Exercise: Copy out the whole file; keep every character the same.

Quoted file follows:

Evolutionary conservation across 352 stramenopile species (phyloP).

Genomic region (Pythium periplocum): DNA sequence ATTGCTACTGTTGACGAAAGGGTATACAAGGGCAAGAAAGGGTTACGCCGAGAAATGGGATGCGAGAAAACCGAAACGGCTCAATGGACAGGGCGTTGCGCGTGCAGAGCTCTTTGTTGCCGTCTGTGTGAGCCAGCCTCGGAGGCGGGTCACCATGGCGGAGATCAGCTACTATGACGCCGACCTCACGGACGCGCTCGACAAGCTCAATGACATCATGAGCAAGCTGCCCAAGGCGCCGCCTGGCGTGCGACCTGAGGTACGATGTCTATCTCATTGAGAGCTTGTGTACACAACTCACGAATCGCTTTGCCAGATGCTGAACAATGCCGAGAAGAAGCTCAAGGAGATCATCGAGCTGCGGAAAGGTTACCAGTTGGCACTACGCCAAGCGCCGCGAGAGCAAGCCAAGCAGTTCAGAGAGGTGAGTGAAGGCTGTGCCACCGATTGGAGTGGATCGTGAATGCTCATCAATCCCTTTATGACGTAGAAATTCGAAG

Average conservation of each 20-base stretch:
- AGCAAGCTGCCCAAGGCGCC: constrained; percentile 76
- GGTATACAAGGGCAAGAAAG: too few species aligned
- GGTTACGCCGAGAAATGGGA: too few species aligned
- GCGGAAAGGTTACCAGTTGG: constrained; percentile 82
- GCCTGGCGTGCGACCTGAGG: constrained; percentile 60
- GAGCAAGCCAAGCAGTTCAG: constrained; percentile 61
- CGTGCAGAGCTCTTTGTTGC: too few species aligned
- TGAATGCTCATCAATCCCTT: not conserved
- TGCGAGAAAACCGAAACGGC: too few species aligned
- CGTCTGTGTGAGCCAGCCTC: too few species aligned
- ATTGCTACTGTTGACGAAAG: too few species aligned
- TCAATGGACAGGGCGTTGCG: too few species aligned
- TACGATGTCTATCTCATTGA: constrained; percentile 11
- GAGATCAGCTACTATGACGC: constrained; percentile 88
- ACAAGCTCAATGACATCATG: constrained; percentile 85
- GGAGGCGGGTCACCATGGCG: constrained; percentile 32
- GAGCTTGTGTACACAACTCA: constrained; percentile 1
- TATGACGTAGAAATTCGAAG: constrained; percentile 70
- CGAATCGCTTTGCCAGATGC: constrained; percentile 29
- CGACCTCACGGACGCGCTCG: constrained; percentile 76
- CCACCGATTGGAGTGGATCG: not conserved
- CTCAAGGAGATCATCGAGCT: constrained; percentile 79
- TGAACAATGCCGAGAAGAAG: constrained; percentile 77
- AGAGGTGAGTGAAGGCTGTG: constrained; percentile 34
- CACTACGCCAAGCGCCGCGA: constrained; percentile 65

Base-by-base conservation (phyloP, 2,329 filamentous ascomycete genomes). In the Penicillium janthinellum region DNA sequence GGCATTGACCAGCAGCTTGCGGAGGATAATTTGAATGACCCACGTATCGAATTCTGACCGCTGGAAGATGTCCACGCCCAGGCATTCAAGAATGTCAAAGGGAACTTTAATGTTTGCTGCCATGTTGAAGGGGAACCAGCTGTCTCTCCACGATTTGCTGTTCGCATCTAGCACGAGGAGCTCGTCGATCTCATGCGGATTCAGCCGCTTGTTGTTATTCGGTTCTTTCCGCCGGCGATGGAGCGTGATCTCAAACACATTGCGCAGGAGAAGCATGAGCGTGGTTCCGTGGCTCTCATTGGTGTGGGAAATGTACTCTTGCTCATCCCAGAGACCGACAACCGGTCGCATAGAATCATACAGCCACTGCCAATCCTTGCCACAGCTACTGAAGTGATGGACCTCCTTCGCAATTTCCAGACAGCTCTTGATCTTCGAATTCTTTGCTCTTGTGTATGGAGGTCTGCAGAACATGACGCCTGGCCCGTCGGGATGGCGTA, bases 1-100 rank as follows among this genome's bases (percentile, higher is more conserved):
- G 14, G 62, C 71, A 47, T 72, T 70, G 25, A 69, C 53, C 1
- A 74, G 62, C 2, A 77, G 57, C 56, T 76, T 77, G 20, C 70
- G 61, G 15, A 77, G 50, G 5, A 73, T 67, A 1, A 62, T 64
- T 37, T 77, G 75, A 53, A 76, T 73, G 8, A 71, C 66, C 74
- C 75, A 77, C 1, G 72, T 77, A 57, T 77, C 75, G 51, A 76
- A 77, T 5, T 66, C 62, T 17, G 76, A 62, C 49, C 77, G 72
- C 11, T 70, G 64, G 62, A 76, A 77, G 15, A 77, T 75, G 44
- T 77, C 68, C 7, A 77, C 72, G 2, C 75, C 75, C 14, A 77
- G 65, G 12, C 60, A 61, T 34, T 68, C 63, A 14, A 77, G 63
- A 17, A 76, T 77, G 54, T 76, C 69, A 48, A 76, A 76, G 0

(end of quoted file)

Evolutionary conservation across 352 stramenopile species (phyloP).

Genomic region (Pythium periplocum): DNA sequence ATTGCTACTGTTGACGAAAGGGTATACAAGGGCAAGAAAGGGTTACGCCGAGAAATGGGATGCGAGAAAACCGAAACGGCTCAATGGACAGGGCGTTGCGCGTGCAGAGCTCTTTGTTGCCGTCTGTGTGAGCCAGCCTCGGAGGCGGGTCACCATGGCGGAGATCAGCTACTATGACGCCGACCTCACGGACGCGCTCGACAAGCTCAATGACATCATGAGCAAGCTGCCCAAGGCGCCGCCTGGCGTGCGACCTGAGGTACGATGTCTATCTCATTGAGAGCTTGTGTACACAACTCACGAATCGCTTTGCCAGATGCTGAACAATGCCGAGAAGAAGCTCAAGGAGATCATCGAGCTGCGGAAAGGTTACCAGTTGGCACTACGCCAAGCGCCGCGAGAGCAAGCCAAGCAGTTCAGAGAGGTGAGTGAAGGCTGTGCCACCGATTGGAGTGGATCGTGAATGCTCATCAATCCCTTTATGACGTAGAAATTCGAAG

Average conservation of each 20-base stretch:
- AGCAAGCTGCCCAAGGCGCC: constrained; percentile 76
- GGTATACAAGGGCAAGAAAG: too few species aligned
- GGTTACGCCGAGAAATGGGA: too few species aligned
- GCGGAAAGGTTACCAGTTGG: constrained; percentile 82
- GCCTGGCGTGCGACCTGAGG: constrained; percentile 60
- GAGCAAGCCAAGCAGTTCAG: constrained; percentile 61
- CGTGCAGAGCTCTTTGTTGC: too few species aligned
- TGAATGCTCATCAATCCCTT: not conserved
- TGCGAGAAAACCGAAACGGC: too few species aligned
- CGTCTGTGTGAGCCAGCCTC: too few species aligned
- ATTGCTACTGTTGACGAAAG: too few species aligned
- TCAATGGACAGGGCGTTGCG: too few species aligned
- TACGATGTCTATCTCATTGA: constrained; percentile 11
- GAGATCAGCTACTATGACGC: constrained; percentile 88
- ACAAGCTCAATGACATCATG: constrained; percentile 85
- GGAGGCGGGTCACCATGGCG: constrained; percentile 32
- GAGCTTGTGTACACAACTCA: constrained; percentile 1
- TATGACGTAGAAATTCGAAG: constrained; percentile 70
- CGAATCGCTTTGCCAGATGC: constrained; percentile 29
- CGACCTCACGGACGCGCTCG: constrained; percentile 76
- CCACCGATTGGAGTGGATCG: not conserved
- CTCAAGGAGATCATCGAGCT: constrained; percentile 79
- TGAACAATGCCGAGAAGAAG: constrained; percentile 77
- AGAGGTGAGTGAAGGCTGTG: constrained; percentile 34
- CACTACGCCAAGCGCCGCGA: constrained; percentile 65

Base-by-base conservation (phyloP, 2,329 filamentous ascomycete genomes). In the Penicillium janthinellum region DNA sequence GGCATTGACCAGCAGCTTGCGGAGGATAATTTGAATGACCCACGTATCGAATTCTGACCGCTGGAAGATGTCCACGCCCAGGCATTCAAGAATGTCAAAGGGAACTTTAATGTTTGCTGCCATGTTGAAGGGGAACCAGCTGTCTCTCCACGATTTGCTGTTCGCATCTAGCACGAGGAGCTCGTCGATCTCATGCGGATTCAGCCGCTTGTTGTTATTCGGTTCTTTCCGCCGGCGATGGAGCGTGATCTCAAACACATTGCGCAGGAGAAGCATGAGCGTGGTTCCGTGGCTCTCATTGGTGTGGGAAATGTACTCTTGCTCATCCCAGAGACCGACAACCGGTCGCATAGAATCATACAGCCACTGCCAATCCTTGCCACAGCTACTGAAGTGATGGACCTCCTTCGCAATTTCCAGACAGCTCTTGATCTTCGAATTCTTTGCTCTTGTGTATGGAGGTCTGCAGAACATGACGCCTGGCCCGTCGGGATGGCGTA, bases 1-100 rank as follows among this genome's bases (percentile, higher is more conserved):
- G 14, G 62, C 71, A 47, T 72, T 70, G 25, A 69, C 53, C 1
- A 74, G 62, C 2, A 77, G 57, C 56, T 76, T 77, G 20, C 70
- G 61, G 15, A 77, G 50, G 5, A 73, T 67, A 1, A 62, T 64
- T 37, T 77, G 75, A 53, A 76, T 73, G 8, A 71, C 66, C 74
- C 75, A 77, C 1, G 72, T 77, A 57, T 77, C 75, G 51, A 76
- A 77, T 5, T 66, C 62, T 17, G 76, A 62, C 49, C 77, G 72
- C 11, T 70, G 64, G 62, A 76, A 77, G 15, A 77, T 75, G 44
- T 77, C 68, C 7, A 77, C 72, G 2, C 75, C 75, C 14, A 77
- G 65, G 12, C 60, A 61, T 34, T 68, C 63, A 14, A 77, G 63
- A 17, A 76, T 77, G 54, T 76, C 69, A 48, A 76, A 76, G 0